Friday, March 21, 2014

Expansive Love

With an amazing partner, recently I have been experiencing love in ways that I have never really known. What we create and share with one another fulfills us both and expands outward, into our other relationships. To varying degrees, everyone around us is benefiting from the love we've found and continue to grow.

Our acceptance and affection for one another is helping us to be unabashedly authentic and more eagerly accepting. We are better able to appreciate the unique inner beauty of others and offer them love that may continue to radiate outward, gaining momentum from those capable of contributing to it.

Clearly there is no guarantee that our love will extend beyond our direct influence. Some relationships may fully absorb the love extended to them, and they may continue do so until they either achieve their own capacity for expansion or eventually implode in the vacuum of their own bottomlessness.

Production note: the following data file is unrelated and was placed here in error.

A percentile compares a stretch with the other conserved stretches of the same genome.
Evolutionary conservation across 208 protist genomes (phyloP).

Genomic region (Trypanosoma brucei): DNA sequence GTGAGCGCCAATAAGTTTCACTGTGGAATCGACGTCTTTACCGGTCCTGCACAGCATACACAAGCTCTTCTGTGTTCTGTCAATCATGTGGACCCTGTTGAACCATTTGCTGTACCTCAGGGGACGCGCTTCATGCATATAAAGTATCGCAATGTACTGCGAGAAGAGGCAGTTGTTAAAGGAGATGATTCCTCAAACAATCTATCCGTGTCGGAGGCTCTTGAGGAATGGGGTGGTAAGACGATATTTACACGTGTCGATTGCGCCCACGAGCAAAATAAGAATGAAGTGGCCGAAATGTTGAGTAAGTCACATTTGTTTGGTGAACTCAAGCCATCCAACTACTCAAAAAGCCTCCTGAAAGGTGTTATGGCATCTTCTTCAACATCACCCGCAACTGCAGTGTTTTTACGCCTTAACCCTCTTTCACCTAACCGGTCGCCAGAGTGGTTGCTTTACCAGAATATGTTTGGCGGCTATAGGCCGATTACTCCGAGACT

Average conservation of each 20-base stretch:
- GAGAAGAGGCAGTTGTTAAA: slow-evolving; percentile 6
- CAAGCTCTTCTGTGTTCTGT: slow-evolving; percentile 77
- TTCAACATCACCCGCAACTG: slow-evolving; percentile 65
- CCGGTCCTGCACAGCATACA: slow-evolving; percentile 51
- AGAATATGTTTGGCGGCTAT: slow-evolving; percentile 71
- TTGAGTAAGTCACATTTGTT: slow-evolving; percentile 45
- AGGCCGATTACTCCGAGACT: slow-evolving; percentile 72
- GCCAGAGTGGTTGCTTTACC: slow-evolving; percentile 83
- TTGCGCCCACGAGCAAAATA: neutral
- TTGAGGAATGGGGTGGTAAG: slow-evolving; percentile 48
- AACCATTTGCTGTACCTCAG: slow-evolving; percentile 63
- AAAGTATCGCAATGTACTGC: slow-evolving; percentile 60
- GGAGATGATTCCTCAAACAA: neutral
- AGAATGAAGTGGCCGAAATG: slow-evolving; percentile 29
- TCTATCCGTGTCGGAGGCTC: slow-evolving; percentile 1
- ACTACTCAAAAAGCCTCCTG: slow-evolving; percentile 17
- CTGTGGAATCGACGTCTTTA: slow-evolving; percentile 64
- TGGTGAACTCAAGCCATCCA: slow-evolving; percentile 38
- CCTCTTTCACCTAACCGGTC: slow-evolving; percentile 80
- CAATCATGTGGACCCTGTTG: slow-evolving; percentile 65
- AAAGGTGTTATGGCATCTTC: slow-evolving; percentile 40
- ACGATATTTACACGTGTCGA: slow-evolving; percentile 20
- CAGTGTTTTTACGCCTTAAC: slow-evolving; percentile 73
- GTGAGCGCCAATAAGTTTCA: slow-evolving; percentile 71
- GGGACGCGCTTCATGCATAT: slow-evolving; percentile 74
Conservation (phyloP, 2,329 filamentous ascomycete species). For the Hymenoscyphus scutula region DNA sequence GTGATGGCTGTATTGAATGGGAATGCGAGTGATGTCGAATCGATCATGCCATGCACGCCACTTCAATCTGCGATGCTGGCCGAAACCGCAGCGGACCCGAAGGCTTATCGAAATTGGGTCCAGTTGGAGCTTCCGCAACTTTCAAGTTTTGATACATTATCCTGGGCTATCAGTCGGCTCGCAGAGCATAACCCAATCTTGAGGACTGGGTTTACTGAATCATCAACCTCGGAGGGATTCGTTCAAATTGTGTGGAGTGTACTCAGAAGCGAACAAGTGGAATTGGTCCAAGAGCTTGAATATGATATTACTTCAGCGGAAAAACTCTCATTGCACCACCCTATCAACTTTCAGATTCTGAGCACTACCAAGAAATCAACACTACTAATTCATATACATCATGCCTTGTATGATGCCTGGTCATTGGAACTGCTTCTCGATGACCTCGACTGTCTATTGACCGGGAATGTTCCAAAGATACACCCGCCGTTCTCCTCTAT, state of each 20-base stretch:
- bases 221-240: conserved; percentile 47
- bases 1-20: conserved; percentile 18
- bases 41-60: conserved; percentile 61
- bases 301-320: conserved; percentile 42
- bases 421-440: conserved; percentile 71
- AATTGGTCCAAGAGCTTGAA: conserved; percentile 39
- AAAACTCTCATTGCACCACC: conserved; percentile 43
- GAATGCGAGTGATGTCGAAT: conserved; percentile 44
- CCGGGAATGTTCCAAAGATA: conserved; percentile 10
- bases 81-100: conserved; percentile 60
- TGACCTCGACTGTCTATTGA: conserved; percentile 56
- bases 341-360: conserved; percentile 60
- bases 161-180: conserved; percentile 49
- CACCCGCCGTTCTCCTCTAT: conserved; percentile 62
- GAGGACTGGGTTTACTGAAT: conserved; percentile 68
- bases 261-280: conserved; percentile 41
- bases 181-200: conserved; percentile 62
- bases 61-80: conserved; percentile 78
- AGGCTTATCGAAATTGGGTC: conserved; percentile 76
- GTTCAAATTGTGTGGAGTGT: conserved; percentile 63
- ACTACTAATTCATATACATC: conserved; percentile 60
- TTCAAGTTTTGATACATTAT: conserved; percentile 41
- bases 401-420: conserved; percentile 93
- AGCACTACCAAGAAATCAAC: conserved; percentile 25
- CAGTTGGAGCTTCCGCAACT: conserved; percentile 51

Because this is the first relationship in which I've known this kind of love, past experience tells me that it is highly uncommon, and the vast majority of other relationships will never exhibit this tremendous capacity for love beyond its participants. Yet, I am hopeful that my past experience is merely an indication that I had not yet developed my own ability to contribute to an expansively loving relationship, and now that I have, I can easily form such a relationship with one who also has this capability. Still, I also recognize that the level of experience in human relationships and personal growth that I have achieved thus far is also uncommon, so I must continue to assume that finding others who are capable of contributing to an expansively loving relationship is not very likely.